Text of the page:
Palestinian refugee family watches a televised broadcast of U.S. President Donald Trump delivering an address where he is expected to announce that the United States recognises Jerusalem as the capital of Israel, at Al-Baqaa Palestinian refugee camp, near Amman, Jordan December 6, 2017. REUTERS/Muhammad Hamed
A Palestinian refugee watches a televised broadcast of U.S. President Donald Trump delivering an address where he is expected to announce that the United States recognises Jerusalem as the capital of Israel, at Al-Baqaa Palestinian refugee camp, near Amman, Jordan December 6, 2017. REUTERS/Muhammad Hamed
A Palestinian refugee family watches a televised broadcast of U.S. President Donald Trump delivering an address where he is expected to announce that the United States recognises Jerusalem as the capital of Israel, at Al-Baqaa Palestinian refugee camp, near Amman, Jordan December 6, 2017. REUTERS/Muhammad Hamed
U.S. President Donald Trump and ?Vice President Mike Pence? arrive for Trump to deliver remarks recognizing Jerusalem as the capital of Israel at the White House in Washington, U.S. December 6, 2017. REUTERS/Jonathan Ernst
Palestinians react during a protest against U.S. President Donald Trump's decision to recognise Jerusalem as Israel's capital, in Khan Younis in the southern Gaza Strip December 6, 2017. REUTERS/Ibraheem Abu Mustafa
Palestinians react during a protest against U.S. President Donald Trump's decision to recognise Jerusalem as Israel's capital, in Khan Younis in the southern Gaza Strip December 6, 2017. REUTERS/Ibraheem Abu Mustafa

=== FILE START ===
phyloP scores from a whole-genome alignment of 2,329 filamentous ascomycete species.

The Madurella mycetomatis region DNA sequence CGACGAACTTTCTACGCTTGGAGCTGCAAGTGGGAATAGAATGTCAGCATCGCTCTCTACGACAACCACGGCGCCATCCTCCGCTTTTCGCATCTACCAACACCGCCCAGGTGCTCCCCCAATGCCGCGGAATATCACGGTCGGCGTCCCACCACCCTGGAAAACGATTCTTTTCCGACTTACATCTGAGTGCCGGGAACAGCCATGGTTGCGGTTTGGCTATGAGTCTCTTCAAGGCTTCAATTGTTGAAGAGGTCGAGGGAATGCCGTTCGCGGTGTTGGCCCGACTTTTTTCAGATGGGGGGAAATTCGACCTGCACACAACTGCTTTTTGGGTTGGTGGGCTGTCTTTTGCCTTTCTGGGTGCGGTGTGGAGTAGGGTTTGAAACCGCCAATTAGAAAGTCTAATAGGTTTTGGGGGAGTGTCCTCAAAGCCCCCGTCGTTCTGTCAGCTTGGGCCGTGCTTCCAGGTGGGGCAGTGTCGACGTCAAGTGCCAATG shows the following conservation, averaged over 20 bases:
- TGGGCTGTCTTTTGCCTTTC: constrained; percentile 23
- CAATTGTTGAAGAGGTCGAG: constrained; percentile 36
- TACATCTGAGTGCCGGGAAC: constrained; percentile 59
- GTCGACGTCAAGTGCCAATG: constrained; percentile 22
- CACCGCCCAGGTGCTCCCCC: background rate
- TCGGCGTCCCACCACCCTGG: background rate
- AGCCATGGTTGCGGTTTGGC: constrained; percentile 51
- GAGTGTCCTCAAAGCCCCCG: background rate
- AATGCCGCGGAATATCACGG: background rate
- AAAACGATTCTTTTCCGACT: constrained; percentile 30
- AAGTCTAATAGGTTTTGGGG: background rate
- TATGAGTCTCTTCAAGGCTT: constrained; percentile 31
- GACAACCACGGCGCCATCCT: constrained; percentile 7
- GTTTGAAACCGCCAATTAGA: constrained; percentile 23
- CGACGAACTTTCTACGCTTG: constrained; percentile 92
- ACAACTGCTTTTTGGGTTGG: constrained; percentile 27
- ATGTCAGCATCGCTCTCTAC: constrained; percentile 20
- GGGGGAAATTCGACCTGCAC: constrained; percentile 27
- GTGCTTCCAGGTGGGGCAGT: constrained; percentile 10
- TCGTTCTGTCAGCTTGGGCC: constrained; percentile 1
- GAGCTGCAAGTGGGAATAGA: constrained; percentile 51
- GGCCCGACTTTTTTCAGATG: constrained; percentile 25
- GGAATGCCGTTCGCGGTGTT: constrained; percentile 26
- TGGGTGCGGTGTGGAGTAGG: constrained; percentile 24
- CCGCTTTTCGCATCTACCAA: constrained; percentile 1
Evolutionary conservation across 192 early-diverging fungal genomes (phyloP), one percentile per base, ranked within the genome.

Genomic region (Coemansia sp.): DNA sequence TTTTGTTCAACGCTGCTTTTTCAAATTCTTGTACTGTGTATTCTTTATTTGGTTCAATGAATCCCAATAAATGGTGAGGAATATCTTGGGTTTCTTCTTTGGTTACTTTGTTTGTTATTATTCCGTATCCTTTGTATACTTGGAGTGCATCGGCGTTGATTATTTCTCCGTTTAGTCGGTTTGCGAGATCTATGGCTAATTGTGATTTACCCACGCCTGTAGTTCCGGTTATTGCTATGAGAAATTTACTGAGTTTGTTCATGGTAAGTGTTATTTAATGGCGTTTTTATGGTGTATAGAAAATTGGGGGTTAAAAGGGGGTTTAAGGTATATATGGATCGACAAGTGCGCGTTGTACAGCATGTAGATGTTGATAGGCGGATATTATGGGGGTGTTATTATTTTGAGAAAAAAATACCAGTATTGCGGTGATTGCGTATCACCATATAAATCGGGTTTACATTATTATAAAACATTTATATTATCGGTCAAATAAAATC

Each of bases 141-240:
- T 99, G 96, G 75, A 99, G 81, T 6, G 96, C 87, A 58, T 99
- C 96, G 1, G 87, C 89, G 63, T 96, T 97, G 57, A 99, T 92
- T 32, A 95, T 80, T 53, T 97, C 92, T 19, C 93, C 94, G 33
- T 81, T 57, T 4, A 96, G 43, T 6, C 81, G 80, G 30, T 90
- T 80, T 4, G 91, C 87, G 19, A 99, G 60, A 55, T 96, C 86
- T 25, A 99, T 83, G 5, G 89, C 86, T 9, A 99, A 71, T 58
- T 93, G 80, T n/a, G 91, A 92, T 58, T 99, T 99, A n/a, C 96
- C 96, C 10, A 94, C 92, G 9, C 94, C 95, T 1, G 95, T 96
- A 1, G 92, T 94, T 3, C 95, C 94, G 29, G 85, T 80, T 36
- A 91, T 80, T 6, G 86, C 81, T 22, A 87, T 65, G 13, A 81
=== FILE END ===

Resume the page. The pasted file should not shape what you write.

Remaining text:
Palestinians react during a protest against U.S. President Donald Trump's decision to recognise Jerusalem as Israel's capital, in Khan Younis in the southern Gaza Strip December 6, 2017. REUTERS/Ibraheem Abu Mustafa TPX IMAGES OF THE DAY
Palestinians prepare to burn a representation of an Israeli flag during a protest against U.S. President Donald Trump's decision to recognise Jerusalem as Israel's capital, in Khan Younis in the southern Gaza Strip December 6, 2017. REUTERS/Ibraheem Abu Mustafa
Hamas supporters stage a protest against the possible U.S. decision to recognize Jerusalem as Israel's capital, in Gaza City , Wednesday, Dec. 6, 2017. President Donald Trump is forging ahead with plans to recognize Jerusalem as Israel's capital despite intense Arab, Muslim and European opposition to a move that would upend decades of U.S. policy and risk potentially violent protests. (Photo by Ezz al-Zanoun/NurPhoto(